It's a good thing we have all decided not to care about the Libor scandal, or else Tim Geithner and the Fed might be looking kind of silly right now.
The Federal Reserve and Tim Geithner's Treasury Department have let it be known unto the land that they are totally fine with continuing to use the London Interbank Offered Rate, aka Libor, in setting the terms of bank bailouts, writes Shahien Nasiripour of the Financial Times. This, despite the fact that Libor is as useless and tarnished as the napkin I just used to mop up some Chipotle black-bean juice off my desk (also, suck it, David Einhorn).
The Treasury and the Fed are choosing to ignore the recommendations of the special inspector general of the bailout program, the Troubled Asset Relief Program, Christy Romero (aka SIGTARP or bailout watchdog). She wrote in a report to Congress released on Thursday that Libor should be removed from the bailouts immediately.
"Continued use of LIBOR for TARP while it is broken, unreliable, and remains potentially subject to manipulation, undermines public confidence in financial markets and TARP and could put taxpayers at risk," Romero wrote, echoing comments she has made previously.
The Treasury Department and the Fed used Libor in setting bailout payback terms for the banks and for American International Group. After Geithner took over at Treasury, AIG's bailout terms were whittled down from an initial loan with a high interest rate to one based on Libor alone. He has told Congress that he didn't know how much the use of an artificially low Libor might have cost taxpayers. But it could be in the billions of dollars.
Though many banks have paid their TARP money back, there's still more than $6 billion in TARP-related loans to banks outstanding, according to Romero's report. These don't expire until 2015 or 2017, depending on the program. That's a lot of money and a lot of years to be relying on a flawed measure like Libor.
Libor is a benchmark lending rate used to set borrowing costs throughout the economy, along with hundreds of trillions of dollars' worth of derivatives contracts. It is based on numbers that a handful of banks self-report every day. The banks have incentives to manipulate the number, either to turn some extra profit on derivatives trades or to make their borrowing costs look low so investors won't freak out about them, or both.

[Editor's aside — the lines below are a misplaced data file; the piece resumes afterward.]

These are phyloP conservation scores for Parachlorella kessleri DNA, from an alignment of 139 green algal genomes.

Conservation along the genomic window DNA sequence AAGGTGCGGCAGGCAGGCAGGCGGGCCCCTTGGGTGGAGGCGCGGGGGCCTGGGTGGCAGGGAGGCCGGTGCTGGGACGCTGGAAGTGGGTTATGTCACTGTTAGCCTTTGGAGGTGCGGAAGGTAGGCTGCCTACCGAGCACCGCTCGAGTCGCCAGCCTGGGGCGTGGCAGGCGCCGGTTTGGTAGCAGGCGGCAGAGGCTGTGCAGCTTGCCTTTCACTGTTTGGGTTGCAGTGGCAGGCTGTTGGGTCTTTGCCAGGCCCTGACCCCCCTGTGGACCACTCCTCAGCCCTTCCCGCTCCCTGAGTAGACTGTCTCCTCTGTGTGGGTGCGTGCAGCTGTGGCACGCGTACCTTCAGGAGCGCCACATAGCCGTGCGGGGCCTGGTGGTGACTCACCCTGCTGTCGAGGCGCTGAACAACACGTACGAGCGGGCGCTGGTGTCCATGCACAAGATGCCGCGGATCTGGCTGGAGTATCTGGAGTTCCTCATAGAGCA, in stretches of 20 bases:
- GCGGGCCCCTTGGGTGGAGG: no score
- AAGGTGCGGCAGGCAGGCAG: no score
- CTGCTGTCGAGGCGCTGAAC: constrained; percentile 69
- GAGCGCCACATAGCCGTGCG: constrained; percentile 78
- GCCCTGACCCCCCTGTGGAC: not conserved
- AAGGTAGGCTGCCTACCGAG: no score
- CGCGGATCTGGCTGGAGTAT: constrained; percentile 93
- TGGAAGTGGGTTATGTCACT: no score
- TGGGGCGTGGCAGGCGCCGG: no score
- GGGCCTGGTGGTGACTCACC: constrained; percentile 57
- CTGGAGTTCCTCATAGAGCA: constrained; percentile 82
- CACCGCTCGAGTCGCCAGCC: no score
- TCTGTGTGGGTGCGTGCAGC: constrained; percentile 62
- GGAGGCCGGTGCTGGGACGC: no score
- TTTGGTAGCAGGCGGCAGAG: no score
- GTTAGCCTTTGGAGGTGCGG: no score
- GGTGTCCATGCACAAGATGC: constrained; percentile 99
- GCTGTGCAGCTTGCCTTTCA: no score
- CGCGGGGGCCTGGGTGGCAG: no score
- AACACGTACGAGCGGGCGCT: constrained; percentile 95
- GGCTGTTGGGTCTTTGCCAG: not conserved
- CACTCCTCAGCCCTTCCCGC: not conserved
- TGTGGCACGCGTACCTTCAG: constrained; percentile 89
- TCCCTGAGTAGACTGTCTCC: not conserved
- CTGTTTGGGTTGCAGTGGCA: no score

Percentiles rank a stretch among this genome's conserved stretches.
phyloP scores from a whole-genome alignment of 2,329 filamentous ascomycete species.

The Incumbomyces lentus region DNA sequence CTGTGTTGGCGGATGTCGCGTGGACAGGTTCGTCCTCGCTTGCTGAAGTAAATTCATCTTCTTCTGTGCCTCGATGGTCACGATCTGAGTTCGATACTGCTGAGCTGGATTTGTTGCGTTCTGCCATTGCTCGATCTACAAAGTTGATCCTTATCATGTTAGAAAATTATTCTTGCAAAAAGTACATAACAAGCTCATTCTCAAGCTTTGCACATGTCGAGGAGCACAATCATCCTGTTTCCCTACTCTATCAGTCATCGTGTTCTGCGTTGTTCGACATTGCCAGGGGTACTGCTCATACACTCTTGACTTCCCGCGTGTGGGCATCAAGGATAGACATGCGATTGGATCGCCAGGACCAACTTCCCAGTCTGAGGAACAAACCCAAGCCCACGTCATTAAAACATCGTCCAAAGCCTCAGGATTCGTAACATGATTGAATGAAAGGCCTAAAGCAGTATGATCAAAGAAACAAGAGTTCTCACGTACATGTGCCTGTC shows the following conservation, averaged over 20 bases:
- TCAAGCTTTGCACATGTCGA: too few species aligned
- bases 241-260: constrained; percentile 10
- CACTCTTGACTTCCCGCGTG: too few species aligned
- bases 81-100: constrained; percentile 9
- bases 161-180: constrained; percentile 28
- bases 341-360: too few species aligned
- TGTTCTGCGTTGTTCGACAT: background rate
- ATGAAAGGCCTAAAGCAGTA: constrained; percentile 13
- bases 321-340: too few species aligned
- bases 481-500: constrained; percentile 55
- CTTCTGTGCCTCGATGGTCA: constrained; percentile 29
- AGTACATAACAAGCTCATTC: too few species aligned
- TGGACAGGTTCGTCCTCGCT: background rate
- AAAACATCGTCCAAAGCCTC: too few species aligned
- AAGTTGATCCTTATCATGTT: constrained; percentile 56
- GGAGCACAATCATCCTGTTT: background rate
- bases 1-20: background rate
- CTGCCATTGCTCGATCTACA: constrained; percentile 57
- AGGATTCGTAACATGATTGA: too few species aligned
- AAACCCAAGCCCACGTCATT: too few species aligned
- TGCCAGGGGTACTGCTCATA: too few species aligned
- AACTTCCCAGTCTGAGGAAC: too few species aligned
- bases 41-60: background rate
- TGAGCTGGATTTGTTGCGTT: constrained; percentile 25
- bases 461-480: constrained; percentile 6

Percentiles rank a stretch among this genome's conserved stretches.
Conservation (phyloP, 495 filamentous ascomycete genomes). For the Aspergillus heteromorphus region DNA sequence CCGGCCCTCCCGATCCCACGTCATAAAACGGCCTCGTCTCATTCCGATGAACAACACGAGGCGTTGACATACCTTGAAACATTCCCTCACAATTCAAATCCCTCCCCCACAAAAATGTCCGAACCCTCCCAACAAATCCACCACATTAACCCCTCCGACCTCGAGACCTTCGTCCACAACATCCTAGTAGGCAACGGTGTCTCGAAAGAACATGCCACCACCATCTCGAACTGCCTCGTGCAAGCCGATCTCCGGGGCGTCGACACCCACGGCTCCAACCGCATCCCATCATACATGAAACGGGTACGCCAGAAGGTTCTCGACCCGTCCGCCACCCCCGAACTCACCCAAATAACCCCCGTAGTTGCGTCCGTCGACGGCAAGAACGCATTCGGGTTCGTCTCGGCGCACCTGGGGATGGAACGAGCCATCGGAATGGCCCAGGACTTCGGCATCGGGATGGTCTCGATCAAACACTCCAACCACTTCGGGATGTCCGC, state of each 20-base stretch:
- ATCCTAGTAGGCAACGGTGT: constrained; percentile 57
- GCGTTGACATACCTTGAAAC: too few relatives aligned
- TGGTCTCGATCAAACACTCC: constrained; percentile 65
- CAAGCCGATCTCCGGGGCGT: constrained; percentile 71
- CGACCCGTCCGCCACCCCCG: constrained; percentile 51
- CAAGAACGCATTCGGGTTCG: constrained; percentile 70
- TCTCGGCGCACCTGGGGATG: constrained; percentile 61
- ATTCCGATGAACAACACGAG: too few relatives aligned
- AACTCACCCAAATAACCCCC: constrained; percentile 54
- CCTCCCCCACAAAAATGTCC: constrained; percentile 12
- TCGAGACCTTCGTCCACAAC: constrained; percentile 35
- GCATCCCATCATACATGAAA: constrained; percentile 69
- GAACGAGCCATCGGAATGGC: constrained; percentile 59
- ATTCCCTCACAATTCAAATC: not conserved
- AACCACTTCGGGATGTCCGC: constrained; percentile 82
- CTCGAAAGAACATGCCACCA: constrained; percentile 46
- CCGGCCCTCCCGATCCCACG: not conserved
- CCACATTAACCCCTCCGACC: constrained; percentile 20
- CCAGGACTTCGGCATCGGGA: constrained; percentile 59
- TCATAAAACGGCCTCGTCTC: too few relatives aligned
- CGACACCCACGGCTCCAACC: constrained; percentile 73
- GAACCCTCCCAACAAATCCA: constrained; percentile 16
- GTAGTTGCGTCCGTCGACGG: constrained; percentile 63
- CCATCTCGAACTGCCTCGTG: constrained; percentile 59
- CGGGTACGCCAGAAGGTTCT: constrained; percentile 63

And it looks like they have been manipulating it as hard as they can, early and often, a scandal that has still only just begun to unfold. Barclays has agreed to pay $450 million to settle Libor-fixing charges, and more than a dozen other banks in the U.S., U.K. and Europe are still under investigation. Lawsuits from wronged investors and borrowers have pushed the potential bank liability into many billions of dollars. Regulators on both sides of the Atlantic are trying to figure out how to fix or replace Libor. It has long been the standard benchmark for all kinds of loans and contracts, so it's going to be difficult to replace, but there are alternatives available already.
Treasury and the Fed told Romero they were just as worried as she is about Libor's reliability, but said essentially they were crossing their fingers that banks were reporting it correctly these days. But saying "here's hoping" is not a strategy.
So far, the Libor scandal is a little too confusing and murky to be "camera friendly," so has garnered little attention in the U.S. But it has been a bit of a liability for Geithner personally. He was in charge of the New York Federal Reserve when that top Wall Street regulator started hearing about banks manipulating Libor during the financial crisis, but chose to do little more than write a sternly worded memo to his counterparts in the U.K.
Geithner claimed that he first learned of Libor monkey business during the crisis, but others at the Fed had worried about Libor's reliability for many years. And Libor was a joke on Wall Street trading desks for years before that.
By now, Libor is a joke to everybody, but Treasury and the Fed will keep using it.
Update: In a letter responding to Romero, the Treasury Department says neither it nor the Fed have the authority to change the benchmark in TARP programs. It also says it worries changing the benchmark could harm taxpayers. It does say it will "continue to assess" whether any changes are needed, as regulators keep investigating and reforming Libor.